Written by Carla Elliff
Have you ever thought about how many hours you spend online every day? According to a recent report by Kleiner Perkins (KPCB), the average adult in 2017 spent 5.9 hours a day on digital media (check out their data here: https://www.kleinerperkins.com/perspectives/internet-trends-report-2018).
How about turning less than 15 minutes of your screen time into an inspiring wow-worthy moment?
Today on Reefbites I’ve selected some of the best TED and TEDx Talks about coral reefs.
For those of you who haven’t heard of TED, it’s an amazing nonprofit organization whose main goal is to spread ideas in short but powerful talks in over 100 languages. TED talks take place at events coordinated by the organization, while TEDx talks are independently organized events with the same spirit.
These talks cover a wide range of topics, which include, of course, our beloved coral reefs. Let’s take a look!
Could fish social networks help us save coral reefs? by Mike Gil (2017)
About the talk (TED synopsis): “Mike Gil spies on fish: using novel multi-camera systems and computer vision technology, the TED Fellow and his colleagues explore how coral reef fish behave, socialize and affect their ecosystems. Learn more about how fish of different species communicate via social networks — and what disrupting these networks might mean to the delicate ecology of reefs, which help feed millions of us and support the global economy.”
Why it is worth watching: Includes awesome easy-to-understand animations of how reef fish interact and some video footage of how Dr. Gil’s group set up their experiment. It also makes a clear connection between coral reefs and human well-being, all in less than 5 minutes!
Why I still have hope for coral reefs, by Kristen Marhaver (2017)
About the talk (TED synopsis): “Corals in the Pacific Ocean have been dying at an alarming rate, particularly from bleaching brought on by increased water temperatures. But it’s not too late to act, says TED Fellow Kristen Marhaver. She points to the Caribbean — given time, stable temperatures and strong protection, corals there have shown the ability to survive and recover from trauma. Marhaver reminds us why we need to keep working to protect the precious corals we have left. “Corals have always been playing the long game,” she says, “and now so are we.”.”
Why it is worth watching: Dr. Marhaver begins her talk with “The first time I cried underwater…” and paints a pretty bleak picture. However, hearing the story of the second time she cried underwater will really make your day and give you that confidence boost that there is hope.
The beautiful math of coral, by Margareth Wetheim (2009)
About the talk (TED synopsis): “Margaret Wertheim leads a project to re-create the creatures of the coral reefs using a crochet technique invented by a mathematician — celebrating the amazements of the reef, and deep-diving into the hyperbolic geometry underlying coral creation.”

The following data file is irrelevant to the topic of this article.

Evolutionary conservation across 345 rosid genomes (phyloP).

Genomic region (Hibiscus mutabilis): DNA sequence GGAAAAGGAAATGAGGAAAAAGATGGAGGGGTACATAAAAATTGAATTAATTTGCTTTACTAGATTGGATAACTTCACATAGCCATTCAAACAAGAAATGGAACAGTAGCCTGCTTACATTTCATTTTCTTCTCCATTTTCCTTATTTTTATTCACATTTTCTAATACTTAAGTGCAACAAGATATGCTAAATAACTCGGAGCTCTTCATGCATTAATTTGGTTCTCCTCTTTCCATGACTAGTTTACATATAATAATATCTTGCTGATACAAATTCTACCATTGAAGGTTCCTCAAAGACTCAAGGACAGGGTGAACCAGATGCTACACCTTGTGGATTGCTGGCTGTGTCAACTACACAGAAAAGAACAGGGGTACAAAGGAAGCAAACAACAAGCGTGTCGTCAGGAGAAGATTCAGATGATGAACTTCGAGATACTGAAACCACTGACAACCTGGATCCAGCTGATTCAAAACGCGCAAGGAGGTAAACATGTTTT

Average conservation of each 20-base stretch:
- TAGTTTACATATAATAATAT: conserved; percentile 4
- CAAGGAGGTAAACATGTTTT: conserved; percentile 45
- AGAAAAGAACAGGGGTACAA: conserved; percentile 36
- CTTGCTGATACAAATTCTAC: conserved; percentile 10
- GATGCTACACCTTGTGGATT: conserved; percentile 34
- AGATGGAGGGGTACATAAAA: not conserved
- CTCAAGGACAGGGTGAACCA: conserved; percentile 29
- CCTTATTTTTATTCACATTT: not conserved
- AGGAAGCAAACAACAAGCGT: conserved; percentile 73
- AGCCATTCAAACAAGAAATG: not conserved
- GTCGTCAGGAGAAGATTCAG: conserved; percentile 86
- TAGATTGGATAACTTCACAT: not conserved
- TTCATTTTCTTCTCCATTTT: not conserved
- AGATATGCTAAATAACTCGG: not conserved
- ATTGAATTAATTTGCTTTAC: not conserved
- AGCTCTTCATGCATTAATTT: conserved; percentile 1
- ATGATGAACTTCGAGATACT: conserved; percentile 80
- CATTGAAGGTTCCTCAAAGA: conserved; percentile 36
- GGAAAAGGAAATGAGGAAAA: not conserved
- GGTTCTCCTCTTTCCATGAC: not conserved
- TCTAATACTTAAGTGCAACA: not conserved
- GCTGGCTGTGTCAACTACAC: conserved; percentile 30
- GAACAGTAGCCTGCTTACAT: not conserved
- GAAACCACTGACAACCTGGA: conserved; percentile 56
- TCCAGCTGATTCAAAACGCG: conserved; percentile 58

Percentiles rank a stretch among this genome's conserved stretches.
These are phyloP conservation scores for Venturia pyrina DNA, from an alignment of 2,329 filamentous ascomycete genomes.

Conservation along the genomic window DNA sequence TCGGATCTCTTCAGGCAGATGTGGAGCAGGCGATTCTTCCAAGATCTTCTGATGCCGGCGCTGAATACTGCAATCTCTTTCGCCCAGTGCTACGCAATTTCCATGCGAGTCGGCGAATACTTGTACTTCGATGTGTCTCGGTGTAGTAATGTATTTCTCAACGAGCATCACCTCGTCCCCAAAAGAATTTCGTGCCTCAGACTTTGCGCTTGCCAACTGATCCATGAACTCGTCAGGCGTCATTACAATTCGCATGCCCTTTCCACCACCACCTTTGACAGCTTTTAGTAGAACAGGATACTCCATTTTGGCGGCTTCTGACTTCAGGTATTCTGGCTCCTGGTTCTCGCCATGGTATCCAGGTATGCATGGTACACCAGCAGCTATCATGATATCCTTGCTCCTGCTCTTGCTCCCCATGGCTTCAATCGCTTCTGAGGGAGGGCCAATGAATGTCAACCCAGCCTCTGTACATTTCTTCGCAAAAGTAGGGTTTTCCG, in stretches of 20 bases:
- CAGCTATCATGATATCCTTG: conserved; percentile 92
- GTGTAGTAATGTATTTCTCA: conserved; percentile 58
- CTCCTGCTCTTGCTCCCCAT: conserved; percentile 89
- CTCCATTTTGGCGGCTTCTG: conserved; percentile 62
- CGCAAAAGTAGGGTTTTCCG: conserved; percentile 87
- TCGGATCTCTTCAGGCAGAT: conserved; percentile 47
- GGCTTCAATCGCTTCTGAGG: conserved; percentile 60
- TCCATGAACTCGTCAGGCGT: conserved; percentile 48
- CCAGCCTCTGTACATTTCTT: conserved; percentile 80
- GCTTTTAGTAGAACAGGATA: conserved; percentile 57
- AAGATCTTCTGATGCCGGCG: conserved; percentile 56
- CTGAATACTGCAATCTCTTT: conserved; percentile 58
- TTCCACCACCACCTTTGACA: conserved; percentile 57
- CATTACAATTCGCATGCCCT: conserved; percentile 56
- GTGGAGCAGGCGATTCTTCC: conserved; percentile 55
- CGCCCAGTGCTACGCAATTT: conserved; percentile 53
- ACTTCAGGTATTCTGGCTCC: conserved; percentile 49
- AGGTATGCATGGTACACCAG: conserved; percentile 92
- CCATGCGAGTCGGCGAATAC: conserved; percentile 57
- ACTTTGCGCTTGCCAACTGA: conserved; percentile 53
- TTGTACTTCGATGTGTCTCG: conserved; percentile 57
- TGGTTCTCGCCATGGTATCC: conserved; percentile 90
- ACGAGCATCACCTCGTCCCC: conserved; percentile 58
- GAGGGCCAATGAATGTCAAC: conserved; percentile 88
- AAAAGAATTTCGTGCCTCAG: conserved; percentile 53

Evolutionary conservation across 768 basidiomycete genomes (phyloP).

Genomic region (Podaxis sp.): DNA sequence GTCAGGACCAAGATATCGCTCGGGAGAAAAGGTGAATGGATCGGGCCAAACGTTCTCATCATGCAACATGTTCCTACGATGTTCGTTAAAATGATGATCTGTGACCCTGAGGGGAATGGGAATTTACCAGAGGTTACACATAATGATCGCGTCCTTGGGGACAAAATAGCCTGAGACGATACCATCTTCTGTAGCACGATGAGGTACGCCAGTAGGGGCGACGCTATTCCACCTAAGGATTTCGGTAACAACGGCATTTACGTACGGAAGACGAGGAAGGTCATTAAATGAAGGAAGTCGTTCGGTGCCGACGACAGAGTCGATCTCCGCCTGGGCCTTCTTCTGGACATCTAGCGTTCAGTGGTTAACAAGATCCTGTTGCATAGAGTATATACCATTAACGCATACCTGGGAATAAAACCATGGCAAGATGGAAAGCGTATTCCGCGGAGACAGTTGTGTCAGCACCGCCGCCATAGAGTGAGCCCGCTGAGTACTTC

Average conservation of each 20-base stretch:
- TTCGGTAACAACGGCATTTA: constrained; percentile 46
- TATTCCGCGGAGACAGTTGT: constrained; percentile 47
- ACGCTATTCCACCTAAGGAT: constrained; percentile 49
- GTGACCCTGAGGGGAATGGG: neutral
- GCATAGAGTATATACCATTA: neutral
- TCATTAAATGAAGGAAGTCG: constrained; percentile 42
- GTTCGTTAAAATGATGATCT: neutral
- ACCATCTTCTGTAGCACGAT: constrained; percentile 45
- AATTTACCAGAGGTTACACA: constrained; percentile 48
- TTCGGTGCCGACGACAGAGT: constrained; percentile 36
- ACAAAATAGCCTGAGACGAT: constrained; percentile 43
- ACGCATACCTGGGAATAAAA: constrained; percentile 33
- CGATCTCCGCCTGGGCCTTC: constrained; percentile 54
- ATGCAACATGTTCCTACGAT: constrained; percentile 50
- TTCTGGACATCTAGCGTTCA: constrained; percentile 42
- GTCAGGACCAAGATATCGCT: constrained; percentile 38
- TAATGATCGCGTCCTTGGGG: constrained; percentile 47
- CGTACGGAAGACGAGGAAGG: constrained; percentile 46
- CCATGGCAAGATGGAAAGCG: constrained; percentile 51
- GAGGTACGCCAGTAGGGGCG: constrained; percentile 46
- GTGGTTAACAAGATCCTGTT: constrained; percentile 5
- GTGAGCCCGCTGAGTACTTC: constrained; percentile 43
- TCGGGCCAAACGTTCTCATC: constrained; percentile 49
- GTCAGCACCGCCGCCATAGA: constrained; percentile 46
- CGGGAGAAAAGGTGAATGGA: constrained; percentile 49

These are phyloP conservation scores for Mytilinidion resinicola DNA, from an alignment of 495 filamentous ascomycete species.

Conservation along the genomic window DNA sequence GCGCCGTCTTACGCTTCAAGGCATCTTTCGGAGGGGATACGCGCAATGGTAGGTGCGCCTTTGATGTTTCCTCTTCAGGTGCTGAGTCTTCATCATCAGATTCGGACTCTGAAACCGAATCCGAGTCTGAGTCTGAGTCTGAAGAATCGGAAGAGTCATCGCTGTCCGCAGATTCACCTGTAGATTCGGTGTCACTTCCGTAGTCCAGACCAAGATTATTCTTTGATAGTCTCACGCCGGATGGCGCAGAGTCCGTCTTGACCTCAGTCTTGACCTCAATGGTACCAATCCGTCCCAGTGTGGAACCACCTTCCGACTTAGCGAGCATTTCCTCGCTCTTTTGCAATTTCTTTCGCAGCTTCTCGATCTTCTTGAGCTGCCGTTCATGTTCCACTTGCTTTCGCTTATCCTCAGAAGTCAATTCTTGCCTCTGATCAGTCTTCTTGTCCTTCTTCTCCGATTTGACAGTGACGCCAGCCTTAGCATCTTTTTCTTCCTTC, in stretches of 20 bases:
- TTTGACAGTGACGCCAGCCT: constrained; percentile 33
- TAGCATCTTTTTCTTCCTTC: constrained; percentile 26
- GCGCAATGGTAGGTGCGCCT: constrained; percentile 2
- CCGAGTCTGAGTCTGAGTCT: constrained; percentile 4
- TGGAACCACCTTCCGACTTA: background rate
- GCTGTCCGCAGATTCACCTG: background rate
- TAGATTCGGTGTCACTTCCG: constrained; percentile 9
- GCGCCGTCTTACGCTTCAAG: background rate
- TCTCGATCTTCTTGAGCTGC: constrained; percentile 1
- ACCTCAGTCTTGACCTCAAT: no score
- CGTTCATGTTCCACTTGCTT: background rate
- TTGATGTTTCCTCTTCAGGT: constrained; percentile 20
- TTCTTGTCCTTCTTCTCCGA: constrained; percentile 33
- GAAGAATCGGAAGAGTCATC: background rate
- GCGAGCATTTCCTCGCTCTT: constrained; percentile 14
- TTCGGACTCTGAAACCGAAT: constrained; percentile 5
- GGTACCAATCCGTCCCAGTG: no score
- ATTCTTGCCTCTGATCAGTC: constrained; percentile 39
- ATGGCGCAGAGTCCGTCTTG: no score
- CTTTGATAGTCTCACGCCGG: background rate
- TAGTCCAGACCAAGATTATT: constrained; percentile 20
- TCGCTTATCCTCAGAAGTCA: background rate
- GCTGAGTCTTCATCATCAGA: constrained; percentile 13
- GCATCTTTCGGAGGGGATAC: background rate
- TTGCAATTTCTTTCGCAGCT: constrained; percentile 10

Why it is worth watching: Ok, I lied. This video is not under 15 minutes, but with just 24 seconds over my arbitrary limit it is one of my favorites. I am crocheter myself and I love how this talk speaks to so many different audiences.
A hybrid future – The corals of Miami, by Colin Foord (2011)
About the speaker (YouTube description): “Colin Foord is a marine biologist and artist educated at the University of Miami and James Cook University (Australia). He is one half of the marine biological art-duo Coral Morphologic, whose fluorescent coral imagery has graced Miami since 2007.”
Why it is worth watching: This talk challenges the view most people have of a fragile and delicate coral. It also discusses how particularly sturdy specimens could hold important information to help restore our reefs.
The secrets I find in the mysterious ocean floor, by Laura Robinson (2014)
About the talk (TED description): “Hundreds of meters below the surface of the ocean, Laura Robinson probes the steep slopes of massive undersea mountains. She’s on the hunt for thousand-year-old corals that she can test in a nuclear reactor to discover how the ocean changes over time. By studying the history of the earth, Robinson hopes to find clues of what might happen in the future.”
Why it is worth watching: This technology-packed talk changes the usual tropical-centric nature of corals. Deep-sea corals hold lots of clues as to what our planet has been through and images like the ones shown here are still pretty rare.
This was just a sample of what TED and TEDx have to offer, be sure to check out more of their videos and let us know if we missed any spectacular coral reef talks!